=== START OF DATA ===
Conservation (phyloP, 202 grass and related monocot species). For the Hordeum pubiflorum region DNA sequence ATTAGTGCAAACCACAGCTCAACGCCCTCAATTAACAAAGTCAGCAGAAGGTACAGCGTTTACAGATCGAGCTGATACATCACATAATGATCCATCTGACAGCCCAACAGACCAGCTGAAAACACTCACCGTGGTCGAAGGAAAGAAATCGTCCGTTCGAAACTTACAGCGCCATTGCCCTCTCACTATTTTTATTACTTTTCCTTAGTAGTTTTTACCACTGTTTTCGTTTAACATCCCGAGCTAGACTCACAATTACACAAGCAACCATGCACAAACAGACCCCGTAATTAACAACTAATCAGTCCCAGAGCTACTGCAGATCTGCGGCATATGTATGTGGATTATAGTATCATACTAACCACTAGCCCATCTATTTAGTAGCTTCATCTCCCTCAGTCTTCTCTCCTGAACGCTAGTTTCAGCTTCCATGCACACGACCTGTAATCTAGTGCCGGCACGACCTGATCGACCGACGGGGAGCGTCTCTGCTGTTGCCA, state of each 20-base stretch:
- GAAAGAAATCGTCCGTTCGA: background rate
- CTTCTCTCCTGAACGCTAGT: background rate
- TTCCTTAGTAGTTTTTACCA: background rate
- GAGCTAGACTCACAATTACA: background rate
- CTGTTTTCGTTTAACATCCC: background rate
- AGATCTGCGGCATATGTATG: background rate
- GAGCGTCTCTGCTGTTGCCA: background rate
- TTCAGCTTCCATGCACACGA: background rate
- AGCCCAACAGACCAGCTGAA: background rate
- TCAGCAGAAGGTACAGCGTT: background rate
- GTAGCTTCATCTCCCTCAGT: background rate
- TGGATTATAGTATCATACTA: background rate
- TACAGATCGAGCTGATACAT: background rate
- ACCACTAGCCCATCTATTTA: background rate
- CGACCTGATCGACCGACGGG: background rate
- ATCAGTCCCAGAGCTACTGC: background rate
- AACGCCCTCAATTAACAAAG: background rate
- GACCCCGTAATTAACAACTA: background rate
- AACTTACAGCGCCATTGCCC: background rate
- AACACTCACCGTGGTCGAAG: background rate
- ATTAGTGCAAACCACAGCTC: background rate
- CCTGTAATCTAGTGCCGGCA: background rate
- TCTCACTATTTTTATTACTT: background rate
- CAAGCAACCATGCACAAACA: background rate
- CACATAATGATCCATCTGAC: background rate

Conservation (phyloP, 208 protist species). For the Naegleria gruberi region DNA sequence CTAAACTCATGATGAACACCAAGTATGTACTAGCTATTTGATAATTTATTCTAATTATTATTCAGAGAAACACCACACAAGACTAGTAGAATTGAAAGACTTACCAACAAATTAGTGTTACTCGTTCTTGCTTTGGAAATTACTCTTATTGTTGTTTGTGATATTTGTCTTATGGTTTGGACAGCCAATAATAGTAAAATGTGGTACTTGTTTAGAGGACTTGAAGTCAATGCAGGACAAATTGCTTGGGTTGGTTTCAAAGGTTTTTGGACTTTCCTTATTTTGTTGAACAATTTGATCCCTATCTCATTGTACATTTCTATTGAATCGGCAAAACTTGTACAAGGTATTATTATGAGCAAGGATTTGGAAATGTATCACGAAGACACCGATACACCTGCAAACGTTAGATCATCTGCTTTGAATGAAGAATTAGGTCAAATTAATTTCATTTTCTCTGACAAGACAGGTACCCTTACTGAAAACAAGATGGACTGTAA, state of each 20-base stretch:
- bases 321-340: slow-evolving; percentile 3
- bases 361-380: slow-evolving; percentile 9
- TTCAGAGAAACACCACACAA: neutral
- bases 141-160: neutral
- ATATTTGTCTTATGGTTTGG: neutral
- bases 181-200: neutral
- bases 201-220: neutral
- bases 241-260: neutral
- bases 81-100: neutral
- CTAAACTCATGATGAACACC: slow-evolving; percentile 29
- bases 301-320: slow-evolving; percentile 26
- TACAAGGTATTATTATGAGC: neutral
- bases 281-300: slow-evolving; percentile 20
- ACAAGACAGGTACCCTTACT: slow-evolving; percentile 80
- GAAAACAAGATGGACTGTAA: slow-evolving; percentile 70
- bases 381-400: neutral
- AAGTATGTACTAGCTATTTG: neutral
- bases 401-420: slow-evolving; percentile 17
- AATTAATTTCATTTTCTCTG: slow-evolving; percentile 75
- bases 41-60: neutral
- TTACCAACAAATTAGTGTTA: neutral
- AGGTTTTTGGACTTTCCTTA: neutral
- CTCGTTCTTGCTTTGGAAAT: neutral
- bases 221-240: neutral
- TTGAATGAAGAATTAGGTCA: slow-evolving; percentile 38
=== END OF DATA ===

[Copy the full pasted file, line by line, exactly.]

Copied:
Conservation (phyloP, 202 grass and related monocot species). For the Hordeum pubiflorum region DNA sequence ATTAGTGCAAACCACAGCTCAACGCCCTCAATTAACAAAGTCAGCAGAAGGTACAGCGTTTACAGATCGAGCTGATACATCACATAATGATCCATCTGACAGCCCAACAGACCAGCTGAAAACACTCACCGTGGTCGAAGGAAAGAAATCGTCCGTTCGAAACTTACAGCGCCATTGCCCTCTCACTATTTTTATTACTTTTCCTTAGTAGTTTTTACCACTGTTTTCGTTTAACATCCCGAGCTAGACTCACAATTACACAAGCAACCATGCACAAACAGACCCCGTAATTAACAACTAATCAGTCCCAGAGCTACTGCAGATCTGCGGCATATGTATGTGGATTATAGTATCATACTAACCACTAGCCCATCTATTTAGTAGCTTCATCTCCCTCAGTCTTCTCTCCTGAACGCTAGTTTCAGCTTCCATGCACACGACCTGTAATCTAGTGCCGGCACGACCTGATCGACCGACGGGGAGCGTCTCTGCTGTTGCCA, state of each 20-base stretch:
- GAAAGAAATCGTCCGTTCGA: background rate
- CTTCTCTCCTGAACGCTAGT: background rate
- TTCCTTAGTAGTTTTTACCA: background rate
- GAGCTAGACTCACAATTACA: background rate
- CTGTTTTCGTTTAACATCCC: background rate
- AGATCTGCGGCATATGTATG: background rate
- GAGCGTCTCTGCTGTTGCCA: background rate
- TTCAGCTTCCATGCACACGA: background rate
- AGCCCAACAGACCAGCTGAA: background rate
- TCAGCAGAAGGTACAGCGTT: background rate
- GTAGCTTCATCTCCCTCAGT: background rate
- TGGATTATAGTATCATACTA: background rate
- TACAGATCGAGCTGATACAT: background rate
- ACCACTAGCCCATCTATTTA: background rate
- CGACCTGATCGACCGACGGG: background rate
- ATCAGTCCCAGAGCTACTGC: background rate
- AACGCCCTCAATTAACAAAG: background rate
- GACCCCGTAATTAACAACTA: background rate
- AACTTACAGCGCCATTGCCC: background rate
- AACACTCACCGTGGTCGAAG: background rate
- ATTAGTGCAAACCACAGCTC: background rate
- CCTGTAATCTAGTGCCGGCA: background rate
- TCTCACTATTTTTATTACTT: background rate
- CAAGCAACCATGCACAAACA: background rate
- CACATAATGATCCATCTGAC: background rate

Conservation (phyloP, 208 protist species). For the Naegleria gruberi region DNA sequence CTAAACTCATGATGAACACCAAGTATGTACTAGCTATTTGATAATTTATTCTAATTATTATTCAGAGAAACACCACACAAGACTAGTAGAATTGAAAGACTTACCAACAAATTAGTGTTACTCGTTCTTGCTTTGGAAATTACTCTTATTGTTGTTTGTGATATTTGTCTTATGGTTTGGACAGCCAATAATAGTAAAATGTGGTACTTGTTTAGAGGACTTGAAGTCAATGCAGGACAAATTGCTTGGGTTGGTTTCAAAGGTTTTTGGACTTTCCTTATTTTGTTGAACAATTTGATCCCTATCTCATTGTACATTTCTATTGAATCGGCAAAACTTGTACAAGGTATTATTATGAGCAAGGATTTGGAAATGTATCACGAAGACACCGATACACCTGCAAACGTTAGATCATCTGCTTTGAATGAAGAATTAGGTCAAATTAATTTCATTTTCTCTGACAAGACAGGTACCCTTACTGAAAACAAGATGGACTGTAA, state of each 20-base stretch:
- bases 321-340: slow-evolving; percentile 3
- bases 361-380: slow-evolving; percentile 9
- TTCAGAGAAACACCACACAA: neutral
- bases 141-160: neutral
- ATATTTGTCTTATGGTTTGG: neutral
- bases 181-200: neutral
- bases 201-220: neutral
- bases 241-260: neutral
- bases 81-100: neutral
- CTAAACTCATGATGAACACC: slow-evolving; percentile 29
- bases 301-320: slow-evolving; percentile 26
- TACAAGGTATTATTATGAGC: neutral
- bases 281-300: slow-evolving; percentile 20
- ACAAGACAGGTACCCTTACT: slow-evolving; percentile 80
- GAAAACAAGATGGACTGTAA: slow-evolving; percentile 70
- bases 381-400: neutral
- AAGTATGTACTAGCTATTTG: neutral
- bases 401-420: slow-evolving; percentile 17
- AATTAATTTCATTTTCTCTG: slow-evolving; percentile 75
- bases 41-60: neutral
- TTACCAACAAATTAGTGTTA: neutral
- AGGTTTTTGGACTTTCCTTA: neutral
- CTCGTTCTTGCTTTGGAAAT: neutral
- bases 221-240: neutral
- TTGAATGAAGAATTAGGTCA: slow-evolving; percentile 38